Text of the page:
The previously canonical strain of European anti-Semitism, the fascist variant, still flourishes in places. In Hungary, a leader of the right-wing Jobbik party called on the government—a government that has come under criticism for whitewashing the history of Hungary’s collaboration with the Nazis—to draw up a list of all the Jews in the country who might pose a “national-security risk.” In Greece, a recent survey found that 69 percent of adults hold anti-Semitic views, and the fascists of the country’s Golden Dawn party are open in their Jew-hatred....

But what makes this new era of anti-Semitic violence in Europe different from previous ones is that traditional Western patterns of anti-Semitic thought have now merged with a potent strain of Muslim Judeophobia. Violence against Jews in Western Europe today, according to those who track it, appears to come mainly from Muslims, who in France, the epicenter of Europe’s Jewish crisis, outnumber Jews 10 to 1.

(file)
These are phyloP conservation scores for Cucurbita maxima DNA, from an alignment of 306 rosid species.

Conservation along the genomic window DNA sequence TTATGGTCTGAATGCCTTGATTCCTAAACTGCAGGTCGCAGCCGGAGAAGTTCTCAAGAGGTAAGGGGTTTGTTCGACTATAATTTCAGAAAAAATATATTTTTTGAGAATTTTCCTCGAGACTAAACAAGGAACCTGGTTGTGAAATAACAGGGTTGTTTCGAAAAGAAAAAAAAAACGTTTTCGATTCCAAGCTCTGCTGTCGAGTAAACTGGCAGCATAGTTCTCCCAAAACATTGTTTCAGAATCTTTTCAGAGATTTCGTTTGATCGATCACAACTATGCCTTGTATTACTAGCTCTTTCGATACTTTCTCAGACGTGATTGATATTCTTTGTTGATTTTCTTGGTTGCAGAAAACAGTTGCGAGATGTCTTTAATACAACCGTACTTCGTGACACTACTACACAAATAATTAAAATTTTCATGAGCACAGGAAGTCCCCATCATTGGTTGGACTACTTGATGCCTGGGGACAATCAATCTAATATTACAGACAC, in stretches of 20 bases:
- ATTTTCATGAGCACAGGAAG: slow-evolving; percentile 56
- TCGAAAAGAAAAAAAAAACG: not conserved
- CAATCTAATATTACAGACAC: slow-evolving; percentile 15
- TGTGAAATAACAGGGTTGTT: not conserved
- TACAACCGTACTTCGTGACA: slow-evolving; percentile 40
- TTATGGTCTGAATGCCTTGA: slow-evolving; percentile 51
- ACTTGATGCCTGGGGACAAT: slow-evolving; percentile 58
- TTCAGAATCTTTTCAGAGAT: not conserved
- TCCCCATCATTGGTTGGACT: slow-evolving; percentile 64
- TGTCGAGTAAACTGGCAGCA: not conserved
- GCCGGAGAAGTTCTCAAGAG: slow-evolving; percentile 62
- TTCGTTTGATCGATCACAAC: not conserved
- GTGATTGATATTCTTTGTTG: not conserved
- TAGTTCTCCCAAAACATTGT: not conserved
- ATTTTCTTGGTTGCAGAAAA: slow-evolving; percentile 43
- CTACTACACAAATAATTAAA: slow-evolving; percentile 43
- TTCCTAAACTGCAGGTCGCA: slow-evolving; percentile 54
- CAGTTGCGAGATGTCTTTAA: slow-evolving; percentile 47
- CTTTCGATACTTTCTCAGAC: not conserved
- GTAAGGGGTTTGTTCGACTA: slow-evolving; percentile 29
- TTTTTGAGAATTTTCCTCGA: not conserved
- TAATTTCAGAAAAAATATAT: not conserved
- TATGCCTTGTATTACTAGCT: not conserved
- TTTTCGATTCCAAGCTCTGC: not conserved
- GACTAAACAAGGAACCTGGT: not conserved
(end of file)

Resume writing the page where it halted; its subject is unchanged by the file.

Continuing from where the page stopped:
That the chief propagators of contemporary European anti-Semitism may be found in the Continent’s large and disenfranchised Muslim immigrant communities—communities that are themselves harassed and assaulted by hooligans associated with Europe’s surging right—is flummoxing to, among others, Europe’s elites. Muslims in Europe are in many ways a powerless minority. The failure of Europe to integrate Muslim immigrants has contributed to their exploitation by anti-Semitic propagandists and by recruiters for such radical projects as the Islamic State, or ISIS.